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From the internationally best-selling author of the Sharpe novels and in the bicentenary year of the battle - this is the true story of Waterloo.
On the 18th June, 1815, the armies of France, Britain, and Prussia descended upon a quiet valley south of Brussels. In the previous three days the French army had beaten the British at Quatre Bras and the Prussians at Ligny. The Allies were in retreat.
The blood-soaked battle of Waterloo would become a landmark in European history, to be examined over and again, not least because until the evening of the 18th, the French army was close to prevailing on the battlefield.
Now, brought to life by the celebrated novelist Bernard Cornwell, this is the chronicle of the four days leading up to the actual battle and a thrilling hour-by-hour account of that fateful day.
In his first work of non-fiction, Cornwell combines his storytelling skills with a meticulously researched history to give a riveting account of every dramatic moment, from Napoleon's escape from Elba to the smoke and gore of the battlefields. Through letters and diaries he also sheds new light on the private thoughts of Napoleon and the Duke of Wellington, as well as the ordinary officers and soldiers.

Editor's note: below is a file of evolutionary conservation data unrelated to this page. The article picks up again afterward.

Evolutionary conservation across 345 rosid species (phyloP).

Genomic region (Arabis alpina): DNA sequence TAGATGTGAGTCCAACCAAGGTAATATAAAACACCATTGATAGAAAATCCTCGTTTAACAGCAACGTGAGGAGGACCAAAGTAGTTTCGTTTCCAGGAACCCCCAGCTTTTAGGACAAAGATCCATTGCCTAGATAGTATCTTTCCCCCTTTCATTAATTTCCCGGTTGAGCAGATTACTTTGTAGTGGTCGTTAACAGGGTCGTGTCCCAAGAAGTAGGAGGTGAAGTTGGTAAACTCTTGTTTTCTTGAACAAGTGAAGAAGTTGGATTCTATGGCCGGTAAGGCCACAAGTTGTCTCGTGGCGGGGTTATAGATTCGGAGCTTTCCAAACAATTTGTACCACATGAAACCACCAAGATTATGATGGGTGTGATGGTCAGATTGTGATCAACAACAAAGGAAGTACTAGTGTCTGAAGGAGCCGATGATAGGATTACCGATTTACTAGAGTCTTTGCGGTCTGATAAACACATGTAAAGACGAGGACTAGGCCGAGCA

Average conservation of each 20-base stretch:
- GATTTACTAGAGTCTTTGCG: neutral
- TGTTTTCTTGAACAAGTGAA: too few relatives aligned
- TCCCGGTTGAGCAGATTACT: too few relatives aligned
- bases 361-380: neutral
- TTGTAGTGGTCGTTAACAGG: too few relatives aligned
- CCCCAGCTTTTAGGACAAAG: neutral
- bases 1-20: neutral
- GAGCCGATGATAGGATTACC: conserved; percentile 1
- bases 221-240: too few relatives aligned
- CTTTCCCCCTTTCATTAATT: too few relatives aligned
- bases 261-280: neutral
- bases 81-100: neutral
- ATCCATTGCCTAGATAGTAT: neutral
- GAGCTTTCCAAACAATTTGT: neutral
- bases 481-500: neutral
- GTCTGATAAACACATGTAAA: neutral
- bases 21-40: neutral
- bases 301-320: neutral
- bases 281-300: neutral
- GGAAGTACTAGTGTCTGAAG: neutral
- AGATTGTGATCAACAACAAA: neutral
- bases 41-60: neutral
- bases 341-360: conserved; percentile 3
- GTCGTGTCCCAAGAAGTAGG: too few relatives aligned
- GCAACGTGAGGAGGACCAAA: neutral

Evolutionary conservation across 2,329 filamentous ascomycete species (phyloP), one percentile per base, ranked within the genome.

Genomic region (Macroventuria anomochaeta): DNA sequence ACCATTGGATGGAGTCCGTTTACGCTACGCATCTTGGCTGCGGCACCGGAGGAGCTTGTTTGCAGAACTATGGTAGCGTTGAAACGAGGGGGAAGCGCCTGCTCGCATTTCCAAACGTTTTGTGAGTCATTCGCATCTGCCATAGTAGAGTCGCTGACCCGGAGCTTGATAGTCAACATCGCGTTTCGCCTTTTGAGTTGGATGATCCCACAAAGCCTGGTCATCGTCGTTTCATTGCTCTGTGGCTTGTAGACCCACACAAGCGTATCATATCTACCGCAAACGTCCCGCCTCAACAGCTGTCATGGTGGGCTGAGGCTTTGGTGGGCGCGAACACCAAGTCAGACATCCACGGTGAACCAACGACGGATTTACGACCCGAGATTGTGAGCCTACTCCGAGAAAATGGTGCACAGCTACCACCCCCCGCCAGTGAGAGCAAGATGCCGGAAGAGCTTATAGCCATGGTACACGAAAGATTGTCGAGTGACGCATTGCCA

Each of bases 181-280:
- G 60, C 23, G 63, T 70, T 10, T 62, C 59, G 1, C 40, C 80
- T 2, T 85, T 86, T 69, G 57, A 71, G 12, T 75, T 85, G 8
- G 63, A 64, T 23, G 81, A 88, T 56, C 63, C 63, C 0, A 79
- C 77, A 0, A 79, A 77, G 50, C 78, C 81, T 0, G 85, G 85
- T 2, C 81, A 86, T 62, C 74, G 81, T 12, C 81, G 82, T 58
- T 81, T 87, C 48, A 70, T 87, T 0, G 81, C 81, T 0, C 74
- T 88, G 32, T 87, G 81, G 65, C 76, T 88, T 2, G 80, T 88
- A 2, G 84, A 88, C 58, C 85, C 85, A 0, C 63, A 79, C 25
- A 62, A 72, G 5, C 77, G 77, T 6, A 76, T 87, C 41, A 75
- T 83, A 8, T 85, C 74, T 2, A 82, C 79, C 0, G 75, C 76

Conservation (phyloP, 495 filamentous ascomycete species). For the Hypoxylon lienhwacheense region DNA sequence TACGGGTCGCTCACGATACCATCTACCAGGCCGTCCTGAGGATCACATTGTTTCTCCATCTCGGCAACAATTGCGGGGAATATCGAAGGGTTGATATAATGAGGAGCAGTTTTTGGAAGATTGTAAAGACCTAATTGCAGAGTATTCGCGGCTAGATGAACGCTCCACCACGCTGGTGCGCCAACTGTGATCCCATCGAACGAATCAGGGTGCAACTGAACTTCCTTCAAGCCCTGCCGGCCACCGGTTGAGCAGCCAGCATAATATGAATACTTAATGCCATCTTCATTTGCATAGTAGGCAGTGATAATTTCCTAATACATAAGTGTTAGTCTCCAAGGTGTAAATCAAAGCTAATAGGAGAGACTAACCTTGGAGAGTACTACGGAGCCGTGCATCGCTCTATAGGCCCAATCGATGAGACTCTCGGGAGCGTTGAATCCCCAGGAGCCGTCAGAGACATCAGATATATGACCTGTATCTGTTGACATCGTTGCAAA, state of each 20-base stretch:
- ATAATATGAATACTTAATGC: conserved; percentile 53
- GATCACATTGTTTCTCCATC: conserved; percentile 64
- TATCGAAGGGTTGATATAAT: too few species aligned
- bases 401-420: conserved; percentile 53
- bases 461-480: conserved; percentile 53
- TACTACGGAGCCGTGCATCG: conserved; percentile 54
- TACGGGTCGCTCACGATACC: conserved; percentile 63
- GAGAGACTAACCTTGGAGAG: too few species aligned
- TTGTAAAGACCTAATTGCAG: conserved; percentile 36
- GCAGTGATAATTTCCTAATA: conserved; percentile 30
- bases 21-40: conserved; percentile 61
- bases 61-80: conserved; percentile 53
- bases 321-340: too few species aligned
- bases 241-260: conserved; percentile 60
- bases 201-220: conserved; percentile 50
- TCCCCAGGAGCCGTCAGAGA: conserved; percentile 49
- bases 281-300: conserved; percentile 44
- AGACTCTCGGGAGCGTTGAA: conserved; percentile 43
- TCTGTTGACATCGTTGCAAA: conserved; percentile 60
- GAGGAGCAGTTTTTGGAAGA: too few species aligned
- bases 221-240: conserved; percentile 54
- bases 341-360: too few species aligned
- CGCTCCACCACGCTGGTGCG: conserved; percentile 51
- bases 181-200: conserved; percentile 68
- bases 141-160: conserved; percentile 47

Published to coincide with the bicentenary in 2015, Waterloo is a tense and gripping story of heroism and tragedy - and of the final battle that determined the fate of Europe.
"Cornwell's narration is quite masterly and supremely well-researched." ( Observer)
"The best battle scenes of any writer I've ever read, past or present. Cornwell really makes history come alive." George R.R. Martin
"Bernard Cornwell is a literary miracle. Year after year, hail, rain, snow, war and political upheavals fail to prevent him from producing the most entertaining and readable historical novels of his generation." ( Daily Mail)
Ce que les auditeurs disent de Waterloo: The History of Four Days, Three Armies, and Three Battles
- D. Pelletier
Probably the best book on waterloo on audible
I've played napoleon total war and listed to other stories as well as watched Sean bean on Waterloo and sharpe's Waterloo. I've watched Waterloo uncovered (archeology videos on YouTube) so I wasn't expecting to learn anything new but I heard new stories and more details about the days proceeding the battle and after the battle that expanded my understanding of those days. I can't wait to see the battlefield myself.